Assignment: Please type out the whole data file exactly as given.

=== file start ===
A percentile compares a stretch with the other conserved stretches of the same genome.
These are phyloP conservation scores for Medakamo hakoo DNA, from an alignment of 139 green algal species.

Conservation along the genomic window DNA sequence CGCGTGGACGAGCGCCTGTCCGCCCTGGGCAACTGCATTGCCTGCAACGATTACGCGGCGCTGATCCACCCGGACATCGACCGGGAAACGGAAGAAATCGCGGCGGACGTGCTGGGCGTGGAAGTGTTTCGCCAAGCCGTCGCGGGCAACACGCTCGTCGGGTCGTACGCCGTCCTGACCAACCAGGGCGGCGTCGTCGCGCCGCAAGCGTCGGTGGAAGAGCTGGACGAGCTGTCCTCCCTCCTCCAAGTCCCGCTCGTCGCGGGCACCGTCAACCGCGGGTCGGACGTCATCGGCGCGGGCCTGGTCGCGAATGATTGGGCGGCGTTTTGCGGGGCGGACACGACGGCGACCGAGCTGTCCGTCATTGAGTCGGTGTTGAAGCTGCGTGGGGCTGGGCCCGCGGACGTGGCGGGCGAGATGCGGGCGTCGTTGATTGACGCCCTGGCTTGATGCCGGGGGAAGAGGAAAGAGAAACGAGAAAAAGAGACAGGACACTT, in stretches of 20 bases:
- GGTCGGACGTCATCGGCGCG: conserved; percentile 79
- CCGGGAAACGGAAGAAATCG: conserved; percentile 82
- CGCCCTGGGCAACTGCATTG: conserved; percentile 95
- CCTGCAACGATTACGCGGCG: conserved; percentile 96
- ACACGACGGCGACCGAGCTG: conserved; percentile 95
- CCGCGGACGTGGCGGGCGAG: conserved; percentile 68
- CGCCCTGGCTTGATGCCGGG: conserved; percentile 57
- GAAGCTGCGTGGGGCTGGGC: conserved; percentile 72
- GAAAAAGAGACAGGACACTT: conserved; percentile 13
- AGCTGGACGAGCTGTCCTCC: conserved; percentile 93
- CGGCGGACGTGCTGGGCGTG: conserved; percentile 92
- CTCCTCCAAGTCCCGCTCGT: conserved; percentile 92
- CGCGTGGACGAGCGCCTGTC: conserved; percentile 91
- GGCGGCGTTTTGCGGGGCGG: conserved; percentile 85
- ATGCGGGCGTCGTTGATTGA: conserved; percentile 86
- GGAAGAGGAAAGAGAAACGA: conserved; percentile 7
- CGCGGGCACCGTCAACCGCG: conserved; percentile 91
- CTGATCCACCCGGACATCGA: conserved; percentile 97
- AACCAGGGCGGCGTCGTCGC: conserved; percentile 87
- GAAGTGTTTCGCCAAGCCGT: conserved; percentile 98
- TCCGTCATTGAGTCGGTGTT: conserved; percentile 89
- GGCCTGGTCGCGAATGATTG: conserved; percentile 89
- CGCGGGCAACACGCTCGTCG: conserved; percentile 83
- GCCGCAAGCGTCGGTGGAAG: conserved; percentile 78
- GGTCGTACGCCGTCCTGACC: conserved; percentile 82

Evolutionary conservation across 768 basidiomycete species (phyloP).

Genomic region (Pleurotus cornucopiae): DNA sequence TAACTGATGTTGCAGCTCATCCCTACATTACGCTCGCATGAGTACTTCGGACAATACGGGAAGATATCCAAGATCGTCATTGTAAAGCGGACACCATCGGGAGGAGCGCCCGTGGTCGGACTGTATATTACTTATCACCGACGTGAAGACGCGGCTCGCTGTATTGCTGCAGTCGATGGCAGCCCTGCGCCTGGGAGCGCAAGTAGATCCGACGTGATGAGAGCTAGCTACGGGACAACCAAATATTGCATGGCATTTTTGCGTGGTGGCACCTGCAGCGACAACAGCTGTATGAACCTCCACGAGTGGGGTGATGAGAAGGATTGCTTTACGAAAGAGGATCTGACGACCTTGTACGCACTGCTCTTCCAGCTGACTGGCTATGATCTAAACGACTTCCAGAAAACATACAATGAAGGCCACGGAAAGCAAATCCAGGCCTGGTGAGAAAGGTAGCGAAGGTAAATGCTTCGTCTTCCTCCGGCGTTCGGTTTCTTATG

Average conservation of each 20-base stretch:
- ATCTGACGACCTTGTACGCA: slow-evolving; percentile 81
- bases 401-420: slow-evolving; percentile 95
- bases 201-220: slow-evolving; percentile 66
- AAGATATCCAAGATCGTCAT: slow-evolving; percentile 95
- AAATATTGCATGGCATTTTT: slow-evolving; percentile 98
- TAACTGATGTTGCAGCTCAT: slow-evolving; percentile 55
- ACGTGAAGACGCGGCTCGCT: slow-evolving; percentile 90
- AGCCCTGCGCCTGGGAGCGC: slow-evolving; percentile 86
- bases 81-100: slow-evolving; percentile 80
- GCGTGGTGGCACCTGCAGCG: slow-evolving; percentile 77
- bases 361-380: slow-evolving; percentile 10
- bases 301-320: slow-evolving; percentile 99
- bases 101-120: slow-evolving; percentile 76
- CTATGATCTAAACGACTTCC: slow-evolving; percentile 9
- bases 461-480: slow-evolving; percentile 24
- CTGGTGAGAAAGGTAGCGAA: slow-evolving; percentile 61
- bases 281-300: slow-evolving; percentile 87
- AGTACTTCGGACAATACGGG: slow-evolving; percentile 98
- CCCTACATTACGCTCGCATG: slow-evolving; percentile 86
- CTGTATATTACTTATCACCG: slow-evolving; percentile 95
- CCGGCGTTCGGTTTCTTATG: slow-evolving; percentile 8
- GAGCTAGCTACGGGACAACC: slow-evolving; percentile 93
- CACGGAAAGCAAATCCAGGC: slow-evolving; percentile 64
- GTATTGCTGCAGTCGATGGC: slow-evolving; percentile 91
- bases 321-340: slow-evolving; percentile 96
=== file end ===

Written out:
A percentile compares a stretch with the other conserved stretches of the same genome.
These are phyloP conservation scores for Medakamo hakoo DNA, from an alignment of 139 green algal species.

Conservation along the genomic window DNA sequence CGCGTGGACGAGCGCCTGTCCGCCCTGGGCAACTGCATTGCCTGCAACGATTACGCGGCGCTGATCCACCCGGACATCGACCGGGAAACGGAAGAAATCGCGGCGGACGTGCTGGGCGTGGAAGTGTTTCGCCAAGCCGTCGCGGGCAACACGCTCGTCGGGTCGTACGCCGTCCTGACCAACCAGGGCGGCGTCGTCGCGCCGCAAGCGTCGGTGGAAGAGCTGGACGAGCTGTCCTCCCTCCTCCAAGTCCCGCTCGTCGCGGGCACCGTCAACCGCGGGTCGGACGTCATCGGCGCGGGCCTGGTCGCGAATGATTGGGCGGCGTTTTGCGGGGCGGACACGACGGCGACCGAGCTGTCCGTCATTGAGTCGGTGTTGAAGCTGCGTGGGGCTGGGCCCGCGGACGTGGCGGGCGAGATGCGGGCGTCGTTGATTGACGCCCTGGCTTGATGCCGGGGGAAGAGGAAAGAGAAACGAGAAAAAGAGACAGGACACTT, in stretches of 20 bases:
- GGTCGGACGTCATCGGCGCG: conserved; percentile 79
- CCGGGAAACGGAAGAAATCG: conserved; percentile 82
- CGCCCTGGGCAACTGCATTG: conserved; percentile 95
- CCTGCAACGATTACGCGGCG: conserved; percentile 96
- ACACGACGGCGACCGAGCTG: conserved; percentile 95
- CCGCGGACGTGGCGGGCGAG: conserved; percentile 68
- CGCCCTGGCTTGATGCCGGG: conserved; percentile 57
- GAAGCTGCGTGGGGCTGGGC: conserved; percentile 72
- GAAAAAGAGACAGGACACTT: conserved; percentile 13
- AGCTGGACGAGCTGTCCTCC: conserved; percentile 93
- CGGCGGACGTGCTGGGCGTG: conserved; percentile 92
- CTCCTCCAAGTCCCGCTCGT: conserved; percentile 92
- CGCGTGGACGAGCGCCTGTC: conserved; percentile 91
- GGCGGCGTTTTGCGGGGCGG: conserved; percentile 85
- ATGCGGGCGTCGTTGATTGA: conserved; percentile 86
- GGAAGAGGAAAGAGAAACGA: conserved; percentile 7
- CGCGGGCACCGTCAACCGCG: conserved; percentile 91
- CTGATCCACCCGGACATCGA: conserved; percentile 97
- AACCAGGGCGGCGTCGTCGC: conserved; percentile 87
- GAAGTGTTTCGCCAAGCCGT: conserved; percentile 98
- TCCGTCATTGAGTCGGTGTT: conserved; percentile 89
- GGCCTGGTCGCGAATGATTG: conserved; percentile 89
- CGCGGGCAACACGCTCGTCG: conserved; percentile 83
- GCCGCAAGCGTCGGTGGAAG: conserved; percentile 78
- GGTCGTACGCCGTCCTGACC: conserved; percentile 82

Evolutionary conservation across 768 basidiomycete species (phyloP).

Genomic region (Pleurotus cornucopiae): DNA sequence TAACTGATGTTGCAGCTCATCCCTACATTACGCTCGCATGAGTACTTCGGACAATACGGGAAGATATCCAAGATCGTCATTGTAAAGCGGACACCATCGGGAGGAGCGCCCGTGGTCGGACTGTATATTACTTATCACCGACGTGAAGACGCGGCTCGCTGTATTGCTGCAGTCGATGGCAGCCCTGCGCCTGGGAGCGCAAGTAGATCCGACGTGATGAGAGCTAGCTACGGGACAACCAAATATTGCATGGCATTTTTGCGTGGTGGCACCTGCAGCGACAACAGCTGTATGAACCTCCACGAGTGGGGTGATGAGAAGGATTGCTTTACGAAAGAGGATCTGACGACCTTGTACGCACTGCTCTTCCAGCTGACTGGCTATGATCTAAACGACTTCCAGAAAACATACAATGAAGGCCACGGAAAGCAAATCCAGGCCTGGTGAGAAAGGTAGCGAAGGTAAATGCTTCGTCTTCCTCCGGCGTTCGGTTTCTTATG

Average conservation of each 20-base stretch:
- ATCTGACGACCTTGTACGCA: slow-evolving; percentile 81
- bases 401-420: slow-evolving; percentile 95
- bases 201-220: slow-evolving; percentile 66
- AAGATATCCAAGATCGTCAT: slow-evolving; percentile 95
- AAATATTGCATGGCATTTTT: slow-evolving; percentile 98
- TAACTGATGTTGCAGCTCAT: slow-evolving; percentile 55
- ACGTGAAGACGCGGCTCGCT: slow-evolving; percentile 90
- AGCCCTGCGCCTGGGAGCGC: slow-evolving; percentile 86
- bases 81-100: slow-evolving; percentile 80
- GCGTGGTGGCACCTGCAGCG: slow-evolving; percentile 77
- bases 361-380: slow-evolving; percentile 10
- bases 301-320: slow-evolving; percentile 99
- bases 101-120: slow-evolving; percentile 76
- CTATGATCTAAACGACTTCC: slow-evolving; percentile 9
- bases 461-480: slow-evolving; percentile 24
- CTGGTGAGAAAGGTAGCGAA: slow-evolving; percentile 61
- bases 281-300: slow-evolving; percentile 87
- AGTACTTCGGACAATACGGG: slow-evolving; percentile 98
- CCCTACATTACGCTCGCATG: slow-evolving; percentile 86
- CTGTATATTACTTATCACCG: slow-evolving; percentile 95
- CCGGCGTTCGGTTTCTTATG: slow-evolving; percentile 8
- GAGCTAGCTACGGGACAACC: slow-evolving; percentile 93
- CACGGAAAGCAAATCCAGGC: slow-evolving; percentile 64
- GTATTGCTGCAGTCGATGGC: slow-evolving; percentile 91
- bases 321-340: slow-evolving; percentile 96